Ohio Pass

38°50’05”N
107°05’30”W
10,065 FEET
(3,068 M)
GRAVEL
WEST OF CRESTED BUTTE
Ohio Pass Elevation

Ohio Pass is a Mount Axtell gap in Gunnison County located approximately one mile southeast of Kebler Pass. Part of Ohio Pass Road runs along the old railway grade. (Partner Pass: Kebler Pass)

Suggested Route (Gravel) 56.5 miles

Begin in Somerset on pavement riding east on SH 133
Turn right onto Kebler Pass Road, FR 12 where pavement turns to gravel--mile 6.0
Continue riding to partner pass, Kebler Pass Summit--mile 30.0
Just after summit take a right onto FR 730
Continue riding to Ohio Pass Summit--mile 31.9
Ride into Gunnison--mile 56.5

THE CLIMB

The route is an easy 2WD road that offers excellent views of the West Elk Mountains. You ride through a forest thick of aspen and you can imagine it is a sea of gold in the fall. After nearly 9 miles, the road passes the old town site of Baldwin just before becoming a paved surface. It follows the Ohio Creek into the valley before connecting to Colorado 135 about 3.5 miles from Gunnison. Ohio Pass is not above the timberline, so near the top dense growths of ferns carpet the forest floor.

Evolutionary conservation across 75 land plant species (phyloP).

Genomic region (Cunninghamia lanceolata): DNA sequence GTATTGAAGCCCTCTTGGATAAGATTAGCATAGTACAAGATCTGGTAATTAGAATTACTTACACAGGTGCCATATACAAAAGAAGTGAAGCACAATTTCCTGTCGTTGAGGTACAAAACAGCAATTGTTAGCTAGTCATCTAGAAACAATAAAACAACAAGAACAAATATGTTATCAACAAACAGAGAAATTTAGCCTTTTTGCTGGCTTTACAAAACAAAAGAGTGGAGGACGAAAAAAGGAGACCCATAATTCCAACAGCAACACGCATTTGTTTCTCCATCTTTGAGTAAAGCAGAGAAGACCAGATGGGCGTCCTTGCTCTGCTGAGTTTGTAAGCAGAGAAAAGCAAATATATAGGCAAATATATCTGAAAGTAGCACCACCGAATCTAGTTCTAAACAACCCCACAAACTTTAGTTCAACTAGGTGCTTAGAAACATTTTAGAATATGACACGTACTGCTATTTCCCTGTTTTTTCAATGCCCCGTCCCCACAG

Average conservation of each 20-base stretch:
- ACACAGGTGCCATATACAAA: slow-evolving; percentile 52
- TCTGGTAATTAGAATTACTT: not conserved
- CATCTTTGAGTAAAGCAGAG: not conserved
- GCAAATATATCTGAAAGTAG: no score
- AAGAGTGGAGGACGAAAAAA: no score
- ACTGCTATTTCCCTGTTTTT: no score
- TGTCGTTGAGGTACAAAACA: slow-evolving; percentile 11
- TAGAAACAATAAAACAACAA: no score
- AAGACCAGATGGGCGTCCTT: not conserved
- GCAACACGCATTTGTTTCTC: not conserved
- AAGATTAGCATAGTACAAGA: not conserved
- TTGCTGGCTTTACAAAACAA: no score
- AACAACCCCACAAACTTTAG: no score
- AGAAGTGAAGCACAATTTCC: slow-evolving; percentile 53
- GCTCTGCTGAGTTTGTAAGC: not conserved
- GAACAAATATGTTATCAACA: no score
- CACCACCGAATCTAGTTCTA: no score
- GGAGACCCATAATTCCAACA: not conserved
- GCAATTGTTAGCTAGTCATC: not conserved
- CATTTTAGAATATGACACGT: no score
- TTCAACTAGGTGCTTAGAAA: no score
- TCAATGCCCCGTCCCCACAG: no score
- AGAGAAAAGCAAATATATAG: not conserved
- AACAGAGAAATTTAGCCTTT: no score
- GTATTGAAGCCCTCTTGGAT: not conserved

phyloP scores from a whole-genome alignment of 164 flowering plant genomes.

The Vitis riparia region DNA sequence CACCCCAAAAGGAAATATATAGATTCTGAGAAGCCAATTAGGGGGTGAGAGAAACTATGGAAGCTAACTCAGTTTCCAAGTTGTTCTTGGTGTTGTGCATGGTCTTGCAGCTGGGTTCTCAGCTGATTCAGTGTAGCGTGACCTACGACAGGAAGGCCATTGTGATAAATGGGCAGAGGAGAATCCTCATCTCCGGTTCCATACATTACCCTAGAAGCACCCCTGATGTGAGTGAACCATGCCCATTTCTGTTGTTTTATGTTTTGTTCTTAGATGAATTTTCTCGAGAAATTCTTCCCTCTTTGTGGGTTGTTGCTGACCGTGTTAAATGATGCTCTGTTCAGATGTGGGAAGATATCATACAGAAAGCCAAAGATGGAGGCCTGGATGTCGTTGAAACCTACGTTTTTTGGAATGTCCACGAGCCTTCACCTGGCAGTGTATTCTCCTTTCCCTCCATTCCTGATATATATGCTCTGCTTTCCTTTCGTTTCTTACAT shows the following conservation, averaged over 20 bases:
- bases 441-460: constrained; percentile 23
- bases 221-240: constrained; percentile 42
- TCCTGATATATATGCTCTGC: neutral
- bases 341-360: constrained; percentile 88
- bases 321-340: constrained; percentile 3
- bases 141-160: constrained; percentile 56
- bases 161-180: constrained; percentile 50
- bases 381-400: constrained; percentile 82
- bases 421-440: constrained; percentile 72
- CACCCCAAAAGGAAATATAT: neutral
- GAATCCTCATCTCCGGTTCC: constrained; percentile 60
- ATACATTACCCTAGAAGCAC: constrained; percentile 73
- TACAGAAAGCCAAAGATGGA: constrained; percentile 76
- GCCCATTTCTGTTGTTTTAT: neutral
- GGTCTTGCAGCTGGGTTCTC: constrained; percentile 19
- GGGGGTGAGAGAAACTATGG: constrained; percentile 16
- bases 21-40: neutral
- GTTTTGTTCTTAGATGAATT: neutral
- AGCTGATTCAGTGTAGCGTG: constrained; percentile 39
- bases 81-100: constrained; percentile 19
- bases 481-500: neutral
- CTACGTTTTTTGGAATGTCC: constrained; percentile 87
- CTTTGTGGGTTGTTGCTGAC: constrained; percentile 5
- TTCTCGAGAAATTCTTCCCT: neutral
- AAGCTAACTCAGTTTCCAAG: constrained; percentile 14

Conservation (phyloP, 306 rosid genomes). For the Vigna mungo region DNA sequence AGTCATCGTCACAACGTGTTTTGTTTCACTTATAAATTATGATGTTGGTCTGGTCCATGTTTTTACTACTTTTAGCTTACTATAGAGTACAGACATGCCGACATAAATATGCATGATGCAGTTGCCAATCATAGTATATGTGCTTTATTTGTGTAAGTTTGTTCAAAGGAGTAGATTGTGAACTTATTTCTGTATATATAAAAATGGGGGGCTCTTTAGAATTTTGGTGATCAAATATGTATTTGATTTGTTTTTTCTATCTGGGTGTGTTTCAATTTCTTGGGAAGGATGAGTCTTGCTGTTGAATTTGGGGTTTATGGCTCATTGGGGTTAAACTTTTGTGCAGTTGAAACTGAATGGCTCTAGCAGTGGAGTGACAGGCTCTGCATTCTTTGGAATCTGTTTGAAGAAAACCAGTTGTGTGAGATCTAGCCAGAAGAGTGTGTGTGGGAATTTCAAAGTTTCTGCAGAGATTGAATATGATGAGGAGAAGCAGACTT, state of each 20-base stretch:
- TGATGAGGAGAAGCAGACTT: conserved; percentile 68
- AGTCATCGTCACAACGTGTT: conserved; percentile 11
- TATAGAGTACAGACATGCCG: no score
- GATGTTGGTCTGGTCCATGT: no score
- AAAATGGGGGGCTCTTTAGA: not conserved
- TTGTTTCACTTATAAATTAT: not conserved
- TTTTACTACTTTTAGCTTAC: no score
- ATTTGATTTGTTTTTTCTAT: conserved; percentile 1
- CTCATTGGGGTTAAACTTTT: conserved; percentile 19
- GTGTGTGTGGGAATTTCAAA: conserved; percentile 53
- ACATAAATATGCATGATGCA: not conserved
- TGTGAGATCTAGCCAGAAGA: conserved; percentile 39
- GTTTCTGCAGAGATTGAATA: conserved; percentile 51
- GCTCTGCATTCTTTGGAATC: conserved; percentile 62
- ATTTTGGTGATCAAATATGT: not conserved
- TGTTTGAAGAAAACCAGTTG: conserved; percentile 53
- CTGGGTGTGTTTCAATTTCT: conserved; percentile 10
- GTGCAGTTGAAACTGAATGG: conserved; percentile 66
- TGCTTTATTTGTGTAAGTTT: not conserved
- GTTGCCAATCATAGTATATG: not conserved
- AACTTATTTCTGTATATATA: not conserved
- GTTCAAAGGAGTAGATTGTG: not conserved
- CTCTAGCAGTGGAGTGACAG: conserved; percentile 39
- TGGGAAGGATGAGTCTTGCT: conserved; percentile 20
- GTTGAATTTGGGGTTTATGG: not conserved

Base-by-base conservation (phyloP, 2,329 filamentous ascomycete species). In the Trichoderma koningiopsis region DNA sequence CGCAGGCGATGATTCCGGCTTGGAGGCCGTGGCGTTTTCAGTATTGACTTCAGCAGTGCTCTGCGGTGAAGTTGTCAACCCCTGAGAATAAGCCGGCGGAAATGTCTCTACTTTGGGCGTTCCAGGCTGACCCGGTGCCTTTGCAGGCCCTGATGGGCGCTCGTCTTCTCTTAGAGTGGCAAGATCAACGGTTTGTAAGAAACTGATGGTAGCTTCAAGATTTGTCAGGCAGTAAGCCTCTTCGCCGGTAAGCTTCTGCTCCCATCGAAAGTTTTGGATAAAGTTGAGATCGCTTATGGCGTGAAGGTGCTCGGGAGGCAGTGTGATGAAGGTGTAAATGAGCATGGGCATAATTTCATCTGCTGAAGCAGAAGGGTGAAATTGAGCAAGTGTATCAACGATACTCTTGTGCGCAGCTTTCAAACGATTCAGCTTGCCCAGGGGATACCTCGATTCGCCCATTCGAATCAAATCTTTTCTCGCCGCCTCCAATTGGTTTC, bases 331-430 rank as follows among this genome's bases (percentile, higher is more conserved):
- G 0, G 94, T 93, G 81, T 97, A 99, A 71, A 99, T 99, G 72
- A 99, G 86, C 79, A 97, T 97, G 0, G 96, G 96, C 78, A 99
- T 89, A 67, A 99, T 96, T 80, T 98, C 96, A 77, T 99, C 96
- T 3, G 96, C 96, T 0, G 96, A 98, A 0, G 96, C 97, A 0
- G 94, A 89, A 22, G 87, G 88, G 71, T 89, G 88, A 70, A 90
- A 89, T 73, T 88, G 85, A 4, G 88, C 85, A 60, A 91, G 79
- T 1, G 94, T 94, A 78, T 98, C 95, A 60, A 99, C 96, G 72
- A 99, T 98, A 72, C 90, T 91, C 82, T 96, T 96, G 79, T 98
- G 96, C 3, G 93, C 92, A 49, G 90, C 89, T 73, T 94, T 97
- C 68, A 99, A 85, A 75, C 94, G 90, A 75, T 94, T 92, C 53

NEARBY TOWNS

Crested Butte, 8.2 miles to the northeast
Gunnison, 25.3 miles to the south
Somerset, 31.9 miles to the northwest

FUN FACTS

Look for the “Castles” rock formations that can be seen from the Ohio Pass road.

HISTORY

The Vidal brothers were the first settlers on Ohio Creek in 1875. They homesteaded at the creeks mouth at Ohio Pass. It is most likely called Ohio Pass because of the first settlers in the valley came from Ohio. Coal was the main commodity in the area.

 

Baldwin was a result of a rich gold strike in 1897; however, the town survived throughout the years due to its good ranchland and coal mining. Now you will observe only deserted, decaying structures of a company town for the region’s largest coal mines: Ohio, Nu and Smith mines.